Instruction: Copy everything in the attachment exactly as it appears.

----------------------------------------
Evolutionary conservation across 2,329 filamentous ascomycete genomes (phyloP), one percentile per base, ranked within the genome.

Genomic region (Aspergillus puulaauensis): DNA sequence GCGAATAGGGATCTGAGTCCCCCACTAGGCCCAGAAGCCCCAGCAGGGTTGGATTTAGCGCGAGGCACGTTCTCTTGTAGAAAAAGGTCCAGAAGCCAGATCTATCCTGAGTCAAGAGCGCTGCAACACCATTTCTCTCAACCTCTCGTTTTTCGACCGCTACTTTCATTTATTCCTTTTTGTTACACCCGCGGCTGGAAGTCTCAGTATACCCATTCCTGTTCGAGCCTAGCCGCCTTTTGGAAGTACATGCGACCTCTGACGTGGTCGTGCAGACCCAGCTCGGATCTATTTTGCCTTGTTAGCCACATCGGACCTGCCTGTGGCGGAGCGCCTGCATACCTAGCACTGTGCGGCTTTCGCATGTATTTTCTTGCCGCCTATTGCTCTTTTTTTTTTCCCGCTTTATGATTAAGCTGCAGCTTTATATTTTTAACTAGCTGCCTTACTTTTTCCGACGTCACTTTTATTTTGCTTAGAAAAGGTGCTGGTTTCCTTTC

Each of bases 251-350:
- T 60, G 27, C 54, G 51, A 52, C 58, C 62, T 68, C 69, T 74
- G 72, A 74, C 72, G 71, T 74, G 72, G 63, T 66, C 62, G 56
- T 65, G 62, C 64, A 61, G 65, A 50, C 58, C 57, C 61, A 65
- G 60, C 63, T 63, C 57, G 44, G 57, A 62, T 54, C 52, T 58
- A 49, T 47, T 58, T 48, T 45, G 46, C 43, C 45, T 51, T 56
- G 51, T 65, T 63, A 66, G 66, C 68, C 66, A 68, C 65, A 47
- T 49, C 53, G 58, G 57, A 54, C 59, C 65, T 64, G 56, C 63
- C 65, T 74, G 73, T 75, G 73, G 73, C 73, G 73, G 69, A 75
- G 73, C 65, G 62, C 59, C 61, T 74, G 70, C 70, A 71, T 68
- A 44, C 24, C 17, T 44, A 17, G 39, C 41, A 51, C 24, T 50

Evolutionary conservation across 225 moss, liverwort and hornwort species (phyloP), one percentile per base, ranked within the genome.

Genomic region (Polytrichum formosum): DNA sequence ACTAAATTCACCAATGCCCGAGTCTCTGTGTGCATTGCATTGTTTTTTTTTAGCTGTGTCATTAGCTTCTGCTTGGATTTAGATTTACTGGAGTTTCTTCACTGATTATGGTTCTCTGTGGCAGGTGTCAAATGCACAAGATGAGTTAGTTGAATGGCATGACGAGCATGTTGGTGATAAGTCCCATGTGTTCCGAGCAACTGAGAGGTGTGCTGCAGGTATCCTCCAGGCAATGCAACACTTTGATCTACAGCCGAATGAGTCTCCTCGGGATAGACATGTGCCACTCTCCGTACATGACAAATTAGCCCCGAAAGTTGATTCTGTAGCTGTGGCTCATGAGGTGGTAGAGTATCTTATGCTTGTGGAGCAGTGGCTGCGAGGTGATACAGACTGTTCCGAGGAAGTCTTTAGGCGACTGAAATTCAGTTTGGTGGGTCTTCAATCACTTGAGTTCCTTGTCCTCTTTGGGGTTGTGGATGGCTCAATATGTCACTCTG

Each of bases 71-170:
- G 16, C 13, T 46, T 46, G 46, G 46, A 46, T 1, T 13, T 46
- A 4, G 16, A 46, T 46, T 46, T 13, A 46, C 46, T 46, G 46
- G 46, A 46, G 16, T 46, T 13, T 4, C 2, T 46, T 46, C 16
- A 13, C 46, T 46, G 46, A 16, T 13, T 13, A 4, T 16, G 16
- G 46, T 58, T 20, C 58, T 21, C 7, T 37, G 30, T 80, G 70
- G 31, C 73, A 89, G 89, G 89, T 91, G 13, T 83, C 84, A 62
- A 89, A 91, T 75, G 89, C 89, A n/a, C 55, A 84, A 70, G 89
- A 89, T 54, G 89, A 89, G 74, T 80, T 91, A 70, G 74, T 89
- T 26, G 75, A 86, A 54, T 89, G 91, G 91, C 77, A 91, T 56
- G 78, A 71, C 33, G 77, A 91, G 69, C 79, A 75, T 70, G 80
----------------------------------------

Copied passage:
Evolutionary conservation across 2,329 filamentous ascomycete genomes (phyloP), one percentile per base, ranked within the genome.

Genomic region (Aspergillus puulaauensis): DNA sequence GCGAATAGGGATCTGAGTCCCCCACTAGGCCCAGAAGCCCCAGCAGGGTTGGATTTAGCGCGAGGCACGTTCTCTTGTAGAAAAAGGTCCAGAAGCCAGATCTATCCTGAGTCAAGAGCGCTGCAACACCATTTCTCTCAACCTCTCGTTTTTCGACCGCTACTTTCATTTATTCCTTTTTGTTACACCCGCGGCTGGAAGTCTCAGTATACCCATTCCTGTTCGAGCCTAGCCGCCTTTTGGAAGTACATGCGACCTCTGACGTGGTCGTGCAGACCCAGCTCGGATCTATTTTGCCTTGTTAGCCACATCGGACCTGCCTGTGGCGGAGCGCCTGCATACCTAGCACTGTGCGGCTTTCGCATGTATTTTCTTGCCGCCTATTGCTCTTTTTTTTTTCCCGCTTTATGATTAAGCTGCAGCTTTATATTTTTAACTAGCTGCCTTACTTTTTCCGACGTCACTTTTATTTTGCTTAGAAAAGGTGCTGGTTTCCTTTC

Each of bases 251-350:
- T 60, G 27, C 54, G 51, A 52, C 58, C 62, T 68, C 69, T 74
- G 72, A 74, C 72, G 71, T 74, G 72, G 63, T 66, C 62, G 56
- T 65, G 62, C 64, A 61, G 65, A 50, C 58, C 57, C 61, A 65
- G 60, C 63, T 63, C 57, G 44, G 57, A 62, T 54, C 52, T 58
- A 49, T 47, T 58, T 48, T 45, G 46, C 43, C 45, T 51, T 56
- G 51, T 65, T 63, A 66, G 66, C 68, C 66, A 68, C 65, A 47
- T 49, C 53, G 58, G 57, A 54, C 59, C 65, T 64, G 56, C 63
- C 65, T 74, G 73, T 75, G 73, G 73, C 73, G 73, G 69, A 75
- G 73, C 65, G 62, C 59, C 61, T 74, G 70, C 70, A 71, T 68
- A 44, C 24, C 17, T 44, A 17, G 39, C 41, A 51, C 24, T 50

Evolutionary conservation across 225 moss, liverwort and hornwort species (phyloP), one percentile per base, ranked within the genome.

Genomic region (Polytrichum formosum): DNA sequence ACTAAATTCACCAATGCCCGAGTCTCTGTGTGCATTGCATTGTTTTTTTTTAGCTGTGTCATTAGCTTCTGCTTGGATTTAGATTTACTGGAGTTTCTTCACTGATTATGGTTCTCTGTGGCAGGTGTCAAATGCACAAGATGAGTTAGTTGAATGGCATGACGAGCATGTTGGTGATAAGTCCCATGTGTTCCGAGCAACTGAGAGGTGTGCTGCAGGTATCCTCCAGGCAATGCAACACTTTGATCTACAGCCGAATGAGTCTCCTCGGGATAGACATGTGCCACTCTCCGTACATGACAAATTAGCCCCGAAAGTTGATTCTGTAGCTGTGGCTCATGAGGTGGTAGAGTATCTTATGCTTGTGGAGCAGTGGCTGCGAGGTGATACAGACTGTTCCGAGGAAGTCTTTAGGCGACTGAAATTCAGTTTGGTGGGTCTTCAATCACTTGAGTTCCTTGTCCTCTTTGGGGTTGTGGATGGCTCAATATGTCACTCTG

Each of bases 71-170:
- G 16, C 13, T 46, T 46, G 46, G 46, A 46, T 1, T 13, T 46
- A 4, G 16, A 46, T 46, T 46, T 13, A 46, C 46, T 46, G 46
- G 46, A 46, G 16, T 46, T 13, T 4, C 2, T 46, T 46, C 16
- A 13, C 46, T 46, G 46, A 16, T 13, T 13, A 4, T 16, G 16
- G 46, T 58, T 20, C 58, T 21, C 7, T 37, G 30, T 80, G 70
- G 31, C 73, A 89, G 89, G 89, T 91, G 13, T 83, C 84, A 62
- A 89, A 91, T 75, G 89, C 89, A n/a, C 55, A 84, A 70, G 89
- A 89, T 54, G 89, A 89, G 74, T 80, T 91, A 70, G 74, T 89
- T 26, G 75, A 86, A 54, T 89, G 91, G 91, C 77, A 91, T 56
- G 78, A 71, C 33, G 77, A 91, G 69, C 79, A 75, T 70, G 80